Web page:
How Not to Keep a Resolution

Before you commit to those New Year’s resolutions, you might want to read Jonah Lehrer‘s recent article on the limitations of willpower. “Most of us assume that self-control is largely a character issue,” he writes, “and that we would follow through on our New Year’s resolutions if only we had a bit more discipline. But this research suggests that willpower itself is inherently limited, and that our January promises fail in large part because the brain wasn’t built for success.” Instead of trying to lose weight, quit smoking, and pay off your credit cards all at once, Lehrer suggests spreading those resolutions out so as not to overtax the brain. [%comments]


When you run an experiment and find that a certain condition makes a person twice as likely to fail, that means the condition makes it harder to succeed, not that it makes success impossible.

In fact, it proves the opposite, that success is still possible . . . but more difficult.

Jonathan Finegold Catalan

Another thing worth suggesting is to develop milestones for your resolutions. Nothing is more disheartening than a goal which takes seemingly forever to complete. Setting milestones, no matter how minor they may be (or, even non-existant; as in, milestones which may not represent progress, at all!), will at least give the sensation that you are progressing and it will make you more willing to carry through until the end of your resolution.

Steven F.

Here is the behavioral pattern that screws up people's New Years resolutions: People use an arbitrary date to justify their procrastination because they need to relive the guilt from their failure that is guaranteed to ensue.

Why New Years? Why not now?

Incremental change, although slow, is the best way to change negative behaviors. Everyone is so fixated on the brand new you that they don't realize that the real change is just in the decisions one makes. People always fail to realistically match their expectations with how they actually make their decisions. Therefore, people need an arbitrary date to relieve them from their failure because after all, "there's always next year."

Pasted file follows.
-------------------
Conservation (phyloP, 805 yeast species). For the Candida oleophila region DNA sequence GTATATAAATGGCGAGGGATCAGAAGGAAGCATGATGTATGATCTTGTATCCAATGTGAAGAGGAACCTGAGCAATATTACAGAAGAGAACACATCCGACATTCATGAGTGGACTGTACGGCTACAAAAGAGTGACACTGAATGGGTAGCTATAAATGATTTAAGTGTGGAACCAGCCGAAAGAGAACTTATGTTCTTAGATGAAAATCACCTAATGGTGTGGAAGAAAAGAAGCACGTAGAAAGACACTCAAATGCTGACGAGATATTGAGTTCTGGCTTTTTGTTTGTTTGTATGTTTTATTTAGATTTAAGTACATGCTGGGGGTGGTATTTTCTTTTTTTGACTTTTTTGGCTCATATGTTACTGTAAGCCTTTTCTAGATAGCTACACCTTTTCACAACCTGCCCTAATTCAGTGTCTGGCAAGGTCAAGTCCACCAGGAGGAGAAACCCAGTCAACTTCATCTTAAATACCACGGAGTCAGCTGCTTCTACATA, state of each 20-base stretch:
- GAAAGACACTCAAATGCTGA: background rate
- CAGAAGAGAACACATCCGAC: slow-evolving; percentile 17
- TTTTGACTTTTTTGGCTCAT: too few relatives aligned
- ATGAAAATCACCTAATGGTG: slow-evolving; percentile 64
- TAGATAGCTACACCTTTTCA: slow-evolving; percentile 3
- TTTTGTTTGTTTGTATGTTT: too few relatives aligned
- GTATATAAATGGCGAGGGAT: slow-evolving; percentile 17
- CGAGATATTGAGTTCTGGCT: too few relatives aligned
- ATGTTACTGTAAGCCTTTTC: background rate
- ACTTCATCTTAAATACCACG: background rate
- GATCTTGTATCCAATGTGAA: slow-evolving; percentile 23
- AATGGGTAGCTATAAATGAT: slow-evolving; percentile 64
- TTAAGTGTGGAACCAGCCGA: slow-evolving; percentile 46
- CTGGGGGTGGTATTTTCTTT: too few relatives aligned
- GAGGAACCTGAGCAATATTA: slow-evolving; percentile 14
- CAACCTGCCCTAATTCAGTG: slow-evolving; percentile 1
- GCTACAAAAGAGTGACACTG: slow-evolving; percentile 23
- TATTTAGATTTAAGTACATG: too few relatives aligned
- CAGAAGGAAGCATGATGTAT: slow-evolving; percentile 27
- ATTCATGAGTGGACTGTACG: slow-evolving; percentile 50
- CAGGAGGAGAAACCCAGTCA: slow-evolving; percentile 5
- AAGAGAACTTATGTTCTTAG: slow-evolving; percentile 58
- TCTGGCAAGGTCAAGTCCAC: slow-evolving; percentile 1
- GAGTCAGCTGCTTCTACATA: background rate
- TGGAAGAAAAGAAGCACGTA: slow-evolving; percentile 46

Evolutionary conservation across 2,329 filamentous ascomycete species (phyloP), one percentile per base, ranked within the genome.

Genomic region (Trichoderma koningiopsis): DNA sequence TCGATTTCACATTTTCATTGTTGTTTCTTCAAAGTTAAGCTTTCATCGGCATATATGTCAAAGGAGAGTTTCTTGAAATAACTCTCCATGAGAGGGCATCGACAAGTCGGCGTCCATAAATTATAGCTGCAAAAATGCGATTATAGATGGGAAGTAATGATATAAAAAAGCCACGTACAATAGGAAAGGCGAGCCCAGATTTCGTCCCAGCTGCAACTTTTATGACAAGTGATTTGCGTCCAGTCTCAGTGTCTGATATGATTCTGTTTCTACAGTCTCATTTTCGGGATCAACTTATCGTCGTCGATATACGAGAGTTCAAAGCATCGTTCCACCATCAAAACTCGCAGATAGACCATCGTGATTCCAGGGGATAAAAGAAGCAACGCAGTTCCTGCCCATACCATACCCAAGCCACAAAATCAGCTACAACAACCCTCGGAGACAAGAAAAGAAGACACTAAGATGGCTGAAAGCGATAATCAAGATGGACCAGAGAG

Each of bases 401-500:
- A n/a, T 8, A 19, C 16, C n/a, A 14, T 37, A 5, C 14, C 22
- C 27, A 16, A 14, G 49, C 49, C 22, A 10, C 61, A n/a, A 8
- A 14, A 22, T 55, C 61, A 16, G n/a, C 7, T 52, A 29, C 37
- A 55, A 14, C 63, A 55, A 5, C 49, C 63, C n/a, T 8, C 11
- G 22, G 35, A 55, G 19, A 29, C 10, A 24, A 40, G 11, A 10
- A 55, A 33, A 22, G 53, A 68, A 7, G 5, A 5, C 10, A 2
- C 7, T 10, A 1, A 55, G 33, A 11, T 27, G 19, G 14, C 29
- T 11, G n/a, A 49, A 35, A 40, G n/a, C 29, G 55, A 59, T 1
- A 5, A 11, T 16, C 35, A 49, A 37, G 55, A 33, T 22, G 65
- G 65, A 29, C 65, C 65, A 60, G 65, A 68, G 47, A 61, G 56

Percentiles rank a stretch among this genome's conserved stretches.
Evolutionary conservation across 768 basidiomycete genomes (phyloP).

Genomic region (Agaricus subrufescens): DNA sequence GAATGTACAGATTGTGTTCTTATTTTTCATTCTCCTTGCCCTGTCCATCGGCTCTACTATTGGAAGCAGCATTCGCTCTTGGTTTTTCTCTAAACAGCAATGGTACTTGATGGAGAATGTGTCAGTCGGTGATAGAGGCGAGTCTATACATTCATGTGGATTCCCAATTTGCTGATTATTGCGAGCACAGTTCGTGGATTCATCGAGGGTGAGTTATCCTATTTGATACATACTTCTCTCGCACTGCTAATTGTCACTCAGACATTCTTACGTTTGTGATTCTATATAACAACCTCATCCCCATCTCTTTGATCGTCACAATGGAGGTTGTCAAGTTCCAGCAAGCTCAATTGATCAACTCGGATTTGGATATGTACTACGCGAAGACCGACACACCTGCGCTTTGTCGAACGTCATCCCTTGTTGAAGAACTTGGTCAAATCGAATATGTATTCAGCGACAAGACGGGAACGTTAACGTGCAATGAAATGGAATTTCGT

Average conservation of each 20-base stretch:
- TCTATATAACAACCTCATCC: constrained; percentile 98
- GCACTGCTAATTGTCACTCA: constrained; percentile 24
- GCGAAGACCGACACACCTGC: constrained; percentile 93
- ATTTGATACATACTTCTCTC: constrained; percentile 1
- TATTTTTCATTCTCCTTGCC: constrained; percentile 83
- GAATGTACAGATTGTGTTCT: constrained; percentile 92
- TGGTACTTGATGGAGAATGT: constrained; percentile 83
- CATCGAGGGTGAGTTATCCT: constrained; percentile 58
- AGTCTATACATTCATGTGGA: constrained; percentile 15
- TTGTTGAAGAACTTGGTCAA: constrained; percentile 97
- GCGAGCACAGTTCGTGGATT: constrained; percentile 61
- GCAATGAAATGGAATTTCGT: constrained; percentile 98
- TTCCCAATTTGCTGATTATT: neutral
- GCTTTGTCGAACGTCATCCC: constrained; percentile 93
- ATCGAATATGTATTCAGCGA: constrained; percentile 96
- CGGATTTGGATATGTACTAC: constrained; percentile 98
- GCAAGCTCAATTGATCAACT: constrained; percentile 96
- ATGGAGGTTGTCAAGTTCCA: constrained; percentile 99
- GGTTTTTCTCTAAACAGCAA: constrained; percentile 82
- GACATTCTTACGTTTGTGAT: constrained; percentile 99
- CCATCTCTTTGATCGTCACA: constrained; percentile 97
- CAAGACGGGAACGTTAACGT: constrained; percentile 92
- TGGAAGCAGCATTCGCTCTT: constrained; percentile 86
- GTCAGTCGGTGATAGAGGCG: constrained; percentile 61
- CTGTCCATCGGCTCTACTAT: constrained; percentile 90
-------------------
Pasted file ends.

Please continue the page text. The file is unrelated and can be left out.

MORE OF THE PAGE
John Lehrer is right: we always underestimate our capacity for willpower.

Steven F.

Oops...I mean overestimate. We always overestimate our capacity for willpower.


Jonathan and Steven have summed it up nicely. Though Steven I might make a case for people "underestimating their capacity for willpower". How else to explain people coached to start a task and complete a task when they didn't think they could do it in the first place.

Swamy Saran Atul

Think of it as an annual review of your personal growth. With this review, we set goals for the coming year(s). Our employers, our governments, our schools, all engage in this yearly activity. I think we're conditioned into this process. Then we pick a comfortable date; 1st Jan for most, anniversaries for some.


I decided to try a New Year's experiment. Start behaving before the New Year the way in which I plan to behave thereafter. Has it worked? Yes, somewhat, a bit or not altogether. the other day my daughter behaved as she normally does and instead of getting angry as I usually do or frustrated, I made a deal with her where she would benefit if she adhered to my request i.e., semi-requirement. She did (so long as I was not asking for perfection) and we both ended up happier for it. so when it comes to teenagers, there's a bit of hope for us all as far as not keeping a resolution. IT is in our genes to defy the g-ds.

Lee, Naturalized since Y2K

I wonder about the accuracy of the muscle metaphor.

Muscles can be trained and differs between people. I can personally curl 50lbs while my buddies at the gym range between 20lbs to 80lbs. During my college heydays I can max at 70lbs.

Can brain be trained to have more willpower like muscles? Is there a vast different between people?


Well, I wouldn't say that a brain can be trained, but we do now know that the brain is a neural net and that some paths are strong than others. Reinforcing some paths, and letting others die off is how our brain changes, how we learn -- or so I understand the theory!

So, the more willpower you get, the more ingrained that becomes, the more you get the free will (hehe) to reinforce that network. Dunno, my quess.